Triple Negative Breast Cancer Day

Triple Negative Breast Cancer

Triple Negative Breast Cancer Day by Deborah – after BREAST CANCER ambassador.

Being diagnosed with breast cancer has been one of the most challenging things to live with to date but knowing that Breast cancer isn’t just one type of cancer is something everyone should know. There are four main subtypes of breast cancer, with different characteristics, and therefore which require different treatments.

Each year 15 to 20 per cent of patients get diagnosed with Triple-negative breast cancer – it is named this because it lacks estrogen, progesterone, and HER2 receptors – it accounts for only 10 to 20 per cent of all invasive breast cancers, yet is responsible for a large proportion of breast cancer deaths because it is so aggressive, and is more likely to have already spread to other parts of the body at diagnosis.

Fortunately, Triple-negative breast cancer can be treated with other drugs, such as chemotherapy, radiation therapy and non-HER2 targeted therapy.

Most of us go through chemotherapy, surgery and radiation therapy. I’ve had all 3 with 8 rounds of chemo, 2 major surgeries including Lumpectomy and Lymph Node Dissection and Breast Reconstruction.


Some TNBC factoids:

  • Tends to be more aggressive than other types of breast cancer: Studies have shown that triple-negative breast cancer is more likely to spread beyond the breast and more likely to recur (come back) after treatment. These risks appear to be greatest in the first few years after treatment. As years go by, the risks of the triple-negative breast cancer recurring become similar to those risk levels for other types of breast cancer. Five-year survival rates also tend to be lower for triple-negative breast cancer. A 2007 study of more than 50,000 women with all stages of breast cancer found that 77% of women with triple-negative breast cancer survived at least 5 years, versus 93% of women with other types of breast cancer. Another study of more than 1,600 women published in 2007 found that women with triple-negative breast cancer had a higher risk of death within 5 years of diagnosis, but not after that time period. The recurrence and survival figures in these and other studies are averages for all women with triple-negative breast cancer. Factors such as the grade and stage of the breast cancer will influence an individual woman’s prognosis.
  • Researchers are working to find the best approaches to treating triple-negative breast cancer. Some clinical trials are comparing the effectiveness of various older and newer chemotherapy medications, used in different combinations, for treating triple-negative breast cancer.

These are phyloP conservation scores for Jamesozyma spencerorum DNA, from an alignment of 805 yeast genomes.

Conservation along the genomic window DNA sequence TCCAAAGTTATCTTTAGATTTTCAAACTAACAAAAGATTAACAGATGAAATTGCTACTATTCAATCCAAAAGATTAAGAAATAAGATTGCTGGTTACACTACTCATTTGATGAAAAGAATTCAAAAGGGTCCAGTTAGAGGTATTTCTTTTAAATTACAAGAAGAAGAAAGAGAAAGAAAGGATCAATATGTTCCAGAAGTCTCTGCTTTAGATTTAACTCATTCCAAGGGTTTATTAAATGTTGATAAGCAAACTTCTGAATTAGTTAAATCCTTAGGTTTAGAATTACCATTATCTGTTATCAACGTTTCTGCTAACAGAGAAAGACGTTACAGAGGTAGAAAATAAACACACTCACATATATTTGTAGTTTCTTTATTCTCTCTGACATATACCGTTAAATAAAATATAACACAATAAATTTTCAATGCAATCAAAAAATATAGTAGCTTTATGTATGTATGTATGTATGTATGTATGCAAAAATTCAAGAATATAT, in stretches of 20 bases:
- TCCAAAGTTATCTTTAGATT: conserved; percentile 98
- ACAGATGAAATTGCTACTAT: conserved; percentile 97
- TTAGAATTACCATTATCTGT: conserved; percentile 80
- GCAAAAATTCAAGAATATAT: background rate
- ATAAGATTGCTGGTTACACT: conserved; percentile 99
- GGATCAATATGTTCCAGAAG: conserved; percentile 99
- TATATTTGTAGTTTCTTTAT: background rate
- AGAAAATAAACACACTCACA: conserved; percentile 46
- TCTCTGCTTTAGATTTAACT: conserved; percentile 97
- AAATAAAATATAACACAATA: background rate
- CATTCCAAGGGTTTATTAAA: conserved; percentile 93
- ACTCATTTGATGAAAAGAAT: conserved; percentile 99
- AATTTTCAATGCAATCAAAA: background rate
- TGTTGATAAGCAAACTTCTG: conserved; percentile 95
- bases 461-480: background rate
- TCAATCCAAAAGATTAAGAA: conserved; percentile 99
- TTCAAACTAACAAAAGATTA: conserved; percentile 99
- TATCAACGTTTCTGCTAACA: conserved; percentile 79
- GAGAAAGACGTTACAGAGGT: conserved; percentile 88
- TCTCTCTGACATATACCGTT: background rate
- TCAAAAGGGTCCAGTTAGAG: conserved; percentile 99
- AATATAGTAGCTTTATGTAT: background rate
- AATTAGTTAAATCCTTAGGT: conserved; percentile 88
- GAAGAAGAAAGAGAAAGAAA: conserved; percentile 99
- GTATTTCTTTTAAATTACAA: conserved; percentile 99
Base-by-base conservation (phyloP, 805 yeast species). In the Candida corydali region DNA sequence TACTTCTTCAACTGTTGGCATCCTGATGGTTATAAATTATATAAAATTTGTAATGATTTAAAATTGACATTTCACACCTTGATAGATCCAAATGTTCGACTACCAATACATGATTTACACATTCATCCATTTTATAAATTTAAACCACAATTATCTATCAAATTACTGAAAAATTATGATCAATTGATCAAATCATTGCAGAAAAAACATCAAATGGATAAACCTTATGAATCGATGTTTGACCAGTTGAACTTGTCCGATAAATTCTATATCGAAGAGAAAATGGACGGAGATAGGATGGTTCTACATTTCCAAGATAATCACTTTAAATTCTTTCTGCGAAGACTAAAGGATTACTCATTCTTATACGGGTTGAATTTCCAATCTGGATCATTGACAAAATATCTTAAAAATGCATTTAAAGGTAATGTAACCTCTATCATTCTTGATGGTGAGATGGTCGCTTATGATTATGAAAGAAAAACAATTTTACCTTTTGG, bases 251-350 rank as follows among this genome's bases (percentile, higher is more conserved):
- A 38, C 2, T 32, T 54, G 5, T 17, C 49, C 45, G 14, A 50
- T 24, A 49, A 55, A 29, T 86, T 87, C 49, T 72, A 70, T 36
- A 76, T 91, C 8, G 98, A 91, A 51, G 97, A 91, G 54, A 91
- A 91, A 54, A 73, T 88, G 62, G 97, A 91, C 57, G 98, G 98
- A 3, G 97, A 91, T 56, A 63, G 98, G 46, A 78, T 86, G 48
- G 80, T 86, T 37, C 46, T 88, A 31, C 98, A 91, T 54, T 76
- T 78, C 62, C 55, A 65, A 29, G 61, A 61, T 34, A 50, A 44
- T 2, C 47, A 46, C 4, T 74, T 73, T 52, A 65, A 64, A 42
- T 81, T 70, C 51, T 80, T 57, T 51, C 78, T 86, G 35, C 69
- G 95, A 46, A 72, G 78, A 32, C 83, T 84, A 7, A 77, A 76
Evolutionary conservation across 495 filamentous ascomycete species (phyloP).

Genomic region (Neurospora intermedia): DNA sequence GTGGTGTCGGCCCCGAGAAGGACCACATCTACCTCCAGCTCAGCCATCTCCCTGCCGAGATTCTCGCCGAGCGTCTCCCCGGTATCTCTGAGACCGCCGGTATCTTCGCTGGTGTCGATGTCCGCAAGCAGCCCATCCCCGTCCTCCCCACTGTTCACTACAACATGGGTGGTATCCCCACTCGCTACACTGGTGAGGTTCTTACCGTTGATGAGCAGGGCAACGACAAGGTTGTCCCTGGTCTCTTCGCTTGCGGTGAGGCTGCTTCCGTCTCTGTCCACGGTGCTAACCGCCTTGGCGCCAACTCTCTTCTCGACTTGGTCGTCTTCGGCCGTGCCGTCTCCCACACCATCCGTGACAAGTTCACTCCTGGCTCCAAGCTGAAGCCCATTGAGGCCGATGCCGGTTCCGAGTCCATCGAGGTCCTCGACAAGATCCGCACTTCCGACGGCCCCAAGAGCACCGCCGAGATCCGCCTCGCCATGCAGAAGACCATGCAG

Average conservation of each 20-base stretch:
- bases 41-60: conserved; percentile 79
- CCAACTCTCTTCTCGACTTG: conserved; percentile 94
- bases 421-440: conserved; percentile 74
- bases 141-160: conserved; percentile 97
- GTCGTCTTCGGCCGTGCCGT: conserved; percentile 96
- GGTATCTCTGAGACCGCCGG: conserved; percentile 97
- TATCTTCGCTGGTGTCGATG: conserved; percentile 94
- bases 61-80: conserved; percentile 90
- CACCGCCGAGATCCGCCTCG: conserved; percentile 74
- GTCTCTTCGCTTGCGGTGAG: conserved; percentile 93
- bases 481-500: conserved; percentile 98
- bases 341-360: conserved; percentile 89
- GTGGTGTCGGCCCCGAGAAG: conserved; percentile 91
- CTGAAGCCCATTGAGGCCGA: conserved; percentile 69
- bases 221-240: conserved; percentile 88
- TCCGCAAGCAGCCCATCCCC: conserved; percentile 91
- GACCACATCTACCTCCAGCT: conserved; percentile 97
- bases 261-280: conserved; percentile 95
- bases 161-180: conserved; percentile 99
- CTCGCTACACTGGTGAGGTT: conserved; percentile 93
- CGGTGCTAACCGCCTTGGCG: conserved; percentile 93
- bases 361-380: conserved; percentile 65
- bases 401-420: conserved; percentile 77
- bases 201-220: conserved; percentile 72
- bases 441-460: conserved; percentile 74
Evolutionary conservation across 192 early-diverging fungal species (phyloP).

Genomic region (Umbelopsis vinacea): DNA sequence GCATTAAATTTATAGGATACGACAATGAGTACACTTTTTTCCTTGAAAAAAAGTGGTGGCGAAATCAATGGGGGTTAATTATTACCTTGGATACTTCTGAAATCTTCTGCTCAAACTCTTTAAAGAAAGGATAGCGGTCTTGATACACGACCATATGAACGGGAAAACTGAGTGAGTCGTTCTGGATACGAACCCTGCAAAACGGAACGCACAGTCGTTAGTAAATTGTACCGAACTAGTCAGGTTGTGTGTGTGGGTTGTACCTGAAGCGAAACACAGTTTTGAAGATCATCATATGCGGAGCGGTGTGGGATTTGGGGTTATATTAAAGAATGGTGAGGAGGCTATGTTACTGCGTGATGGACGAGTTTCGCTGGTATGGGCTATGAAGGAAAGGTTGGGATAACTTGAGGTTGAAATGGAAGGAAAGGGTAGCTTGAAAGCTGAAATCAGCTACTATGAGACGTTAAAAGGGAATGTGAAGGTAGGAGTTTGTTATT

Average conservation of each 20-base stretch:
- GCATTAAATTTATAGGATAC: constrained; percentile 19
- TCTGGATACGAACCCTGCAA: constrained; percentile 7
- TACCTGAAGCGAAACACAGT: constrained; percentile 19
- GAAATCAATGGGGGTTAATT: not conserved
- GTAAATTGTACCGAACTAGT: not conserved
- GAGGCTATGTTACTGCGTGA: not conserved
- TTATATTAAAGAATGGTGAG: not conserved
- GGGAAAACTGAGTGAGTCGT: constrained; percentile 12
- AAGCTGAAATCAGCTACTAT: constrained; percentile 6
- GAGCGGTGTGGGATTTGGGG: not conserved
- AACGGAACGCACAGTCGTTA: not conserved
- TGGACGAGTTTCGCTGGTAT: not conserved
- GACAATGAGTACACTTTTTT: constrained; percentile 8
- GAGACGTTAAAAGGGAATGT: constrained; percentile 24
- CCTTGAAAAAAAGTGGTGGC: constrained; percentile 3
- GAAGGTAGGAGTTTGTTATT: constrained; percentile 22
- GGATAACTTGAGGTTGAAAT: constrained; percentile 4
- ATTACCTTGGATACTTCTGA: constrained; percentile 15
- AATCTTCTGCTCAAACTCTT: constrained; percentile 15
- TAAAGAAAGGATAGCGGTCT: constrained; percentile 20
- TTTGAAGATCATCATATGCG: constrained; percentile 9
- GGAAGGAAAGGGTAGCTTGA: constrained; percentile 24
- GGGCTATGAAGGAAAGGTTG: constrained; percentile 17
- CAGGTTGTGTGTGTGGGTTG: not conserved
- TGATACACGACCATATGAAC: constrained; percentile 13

• Other clinical trials are trying to find out whether some targeted therapies are effective against triple-negative breast cancer.
  • Anyone can get triple-negative breast cancer. However, researchers have found that it is more likely to affect:
  • Younger people. Triple-negative breast cancer is more likely to occur before age 40 or 50, versus age 60 or older, which is more typical for other breast cancer types.
  • African-American and Hispanic women. Triple-negative breast cancer most commonly affects African-American women, followed by Hispanic women. Asian women and non-Hispanic white women are less likely to develop this type of cancer. A study found that black women were 3 times more likely to develop triple-negative breast cancer than white women.
  • People with a BRCA1 mutation. When people with an inherited BRCA1 mutation develop breast cancer, especially before age 50, it is usually found to be triple-negative.
  • Tends to be higher grade than other types of breast cancer. The higher the grade, the less the cancer cells resemble normal, healthy breast cells in their appearance and growth patterns. On a scale of 1 to 3, triple-negative breast cancer often is grade 3.
  • Usually is a cell type called “basal-like.” “Basal-like” means that the cells resemble the basal cells that line the breast ducts. This is a new subtype of breast cancer that researchers have identified using gene analysis technology. Like other types of breast cancer, basal-like cancers can be linked to family history, or they can happen without any apparent family link. Basal-like cancers tend to be more aggressive, higher grade cancers — just like triple-negative breast cancers. It’s believed that most triple-negative breast cancers are of the basal-like cell type.

For women in Ontario, breast cancer is the most frequently diagnosed type of cancer.


In 2017: An estimated 10,100 women will have been diagnosed with breast cancer. 

In 2017: An estimated 1,900 women will have died of breast cancer. 


The above figures are taken from Canadian Cancer Statistics 2017. Read more:


Allow yourself to be loved, know your body, get yourself checked. Take care of the organic machine that your body is…feed it with good healthy things. DIET, EXERCISE and ATTITUDE.

Spread the word – The more patient navigators and clinicians that know about our work, the more patients will be told about TNBCF at their point of diagnosis is when we can help them the most.

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